Taipei Mayor Ma Ying-jeou (馬英九) yesterday played down some Father's Day remarks by his father, who said that he hoped his son would run for president.
Ma Ho-ling (
"Since the day Ying-jeou was born, I made a lot of effort to instill a sense of duty in him regarding this nation's well-being. Running for the presidency is his ultimate goal," the 84-year-old senior Ma was quoted as saying.
Although the general perception is that the mayor is aiming for the 2008 presidential election -- given his popularity within the KMT -- Ma Ying-jeou yesterday tried to allay any sensitivities caused by his father's remarks.
He said that it was only natural for an elderly parent to ask for a bright future from his children.
Ma Ying-jeou said he was not aware of the details of his father's interview, but even if the remarks were accurate, people should not attach excessive political connotations to them.
"Please understand my feelings as the son of an 84-year-old father who spoke of his Father's Day wish for a bright future for his son," the mayor said yesterday in a written announcement.
"Since I entered politics, I have never had excessive ambition for something out of reach, nor been keen on chasing power ? the most important task for me at the moment is to focus on the city administration; otherwise all this was nothing but empty words," he said.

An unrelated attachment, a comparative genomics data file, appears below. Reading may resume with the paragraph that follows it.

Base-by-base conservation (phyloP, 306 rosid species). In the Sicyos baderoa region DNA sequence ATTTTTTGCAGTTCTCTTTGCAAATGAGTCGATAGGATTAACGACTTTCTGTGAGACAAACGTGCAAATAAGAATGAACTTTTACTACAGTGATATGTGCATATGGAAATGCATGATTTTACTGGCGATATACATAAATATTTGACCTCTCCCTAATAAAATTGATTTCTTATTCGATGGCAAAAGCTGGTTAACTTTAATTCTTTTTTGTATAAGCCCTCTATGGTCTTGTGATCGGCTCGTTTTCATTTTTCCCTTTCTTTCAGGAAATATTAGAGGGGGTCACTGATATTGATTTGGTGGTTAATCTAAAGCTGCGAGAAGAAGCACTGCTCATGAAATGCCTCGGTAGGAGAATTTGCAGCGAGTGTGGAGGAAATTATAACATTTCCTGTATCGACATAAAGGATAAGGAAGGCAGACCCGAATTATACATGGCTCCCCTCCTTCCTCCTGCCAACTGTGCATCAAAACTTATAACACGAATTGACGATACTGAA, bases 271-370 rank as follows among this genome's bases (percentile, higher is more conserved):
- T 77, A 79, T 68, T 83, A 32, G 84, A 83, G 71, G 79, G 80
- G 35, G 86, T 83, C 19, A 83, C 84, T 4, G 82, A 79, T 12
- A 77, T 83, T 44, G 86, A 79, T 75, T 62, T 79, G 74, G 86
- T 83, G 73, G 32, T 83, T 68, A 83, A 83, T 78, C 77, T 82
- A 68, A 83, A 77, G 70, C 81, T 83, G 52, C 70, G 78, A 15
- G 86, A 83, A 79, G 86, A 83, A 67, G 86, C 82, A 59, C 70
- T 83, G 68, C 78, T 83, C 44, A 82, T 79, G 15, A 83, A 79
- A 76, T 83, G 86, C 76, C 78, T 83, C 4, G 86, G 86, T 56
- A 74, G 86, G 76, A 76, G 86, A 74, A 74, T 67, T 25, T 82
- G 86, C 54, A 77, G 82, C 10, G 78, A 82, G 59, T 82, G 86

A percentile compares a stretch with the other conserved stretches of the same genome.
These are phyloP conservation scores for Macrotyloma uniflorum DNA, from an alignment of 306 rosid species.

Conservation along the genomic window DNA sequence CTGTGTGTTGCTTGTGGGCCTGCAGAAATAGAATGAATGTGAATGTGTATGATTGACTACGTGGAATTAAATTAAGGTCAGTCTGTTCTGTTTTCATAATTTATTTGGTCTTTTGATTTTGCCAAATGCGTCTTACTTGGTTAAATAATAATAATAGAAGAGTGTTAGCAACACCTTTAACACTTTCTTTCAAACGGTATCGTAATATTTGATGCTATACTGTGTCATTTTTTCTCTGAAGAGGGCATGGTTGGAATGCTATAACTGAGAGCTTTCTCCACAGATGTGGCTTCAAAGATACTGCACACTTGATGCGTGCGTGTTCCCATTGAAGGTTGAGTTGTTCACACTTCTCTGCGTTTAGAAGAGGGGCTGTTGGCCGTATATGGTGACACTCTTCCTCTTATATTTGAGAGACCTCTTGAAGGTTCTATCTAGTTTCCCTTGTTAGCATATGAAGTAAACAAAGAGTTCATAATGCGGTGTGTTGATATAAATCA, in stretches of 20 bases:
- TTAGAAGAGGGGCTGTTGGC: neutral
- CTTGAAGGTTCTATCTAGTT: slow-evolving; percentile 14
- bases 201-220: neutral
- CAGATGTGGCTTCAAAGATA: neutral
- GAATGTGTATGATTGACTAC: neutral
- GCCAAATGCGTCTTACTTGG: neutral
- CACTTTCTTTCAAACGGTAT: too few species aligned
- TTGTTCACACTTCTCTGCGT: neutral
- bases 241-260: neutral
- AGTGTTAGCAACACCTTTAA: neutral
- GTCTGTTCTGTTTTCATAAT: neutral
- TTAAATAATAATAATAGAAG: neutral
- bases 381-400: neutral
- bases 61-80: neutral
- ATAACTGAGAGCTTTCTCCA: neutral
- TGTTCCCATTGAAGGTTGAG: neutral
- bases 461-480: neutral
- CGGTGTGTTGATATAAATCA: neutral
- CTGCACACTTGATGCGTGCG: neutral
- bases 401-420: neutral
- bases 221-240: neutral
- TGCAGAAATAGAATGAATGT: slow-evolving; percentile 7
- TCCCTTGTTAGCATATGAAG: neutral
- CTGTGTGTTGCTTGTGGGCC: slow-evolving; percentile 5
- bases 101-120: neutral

Ma Ho-ling's comments lead to renewed speculation about whether or not Lien and Soong would step down.
But in a rare move, Premier Yu Shyi-kun defended Ma Ying-jeou yesterday, saying "Lien and Soong should step down as early as possible so they can leave behind a good reputation."
In a radio interview, Yu said Ma Ho-ling's remarks reflected not only the anxiety of an elderly father, but that of other people around the mayor and Ma Ying-jeou himself.
"Lien and Soong should retire as soon as possible for the sake of both the development of their parties and the power transfer of the generations. If they could retire early, they might leave themselves a good reputation," Yu said.
Democratic Progressive Party Legislator Ker Chien-ming (柯建銘) was a bit more sarcastic, saying "there have been quite a lot of failures for those who have made up their minds to be president."
When reporters asked Lien about the idea of Ma running for president, the KMT boss declined to comment, saying only "you have to ask Ma Ho-ling."
KMT Policy Committee Convener Tseng Yung-chuan (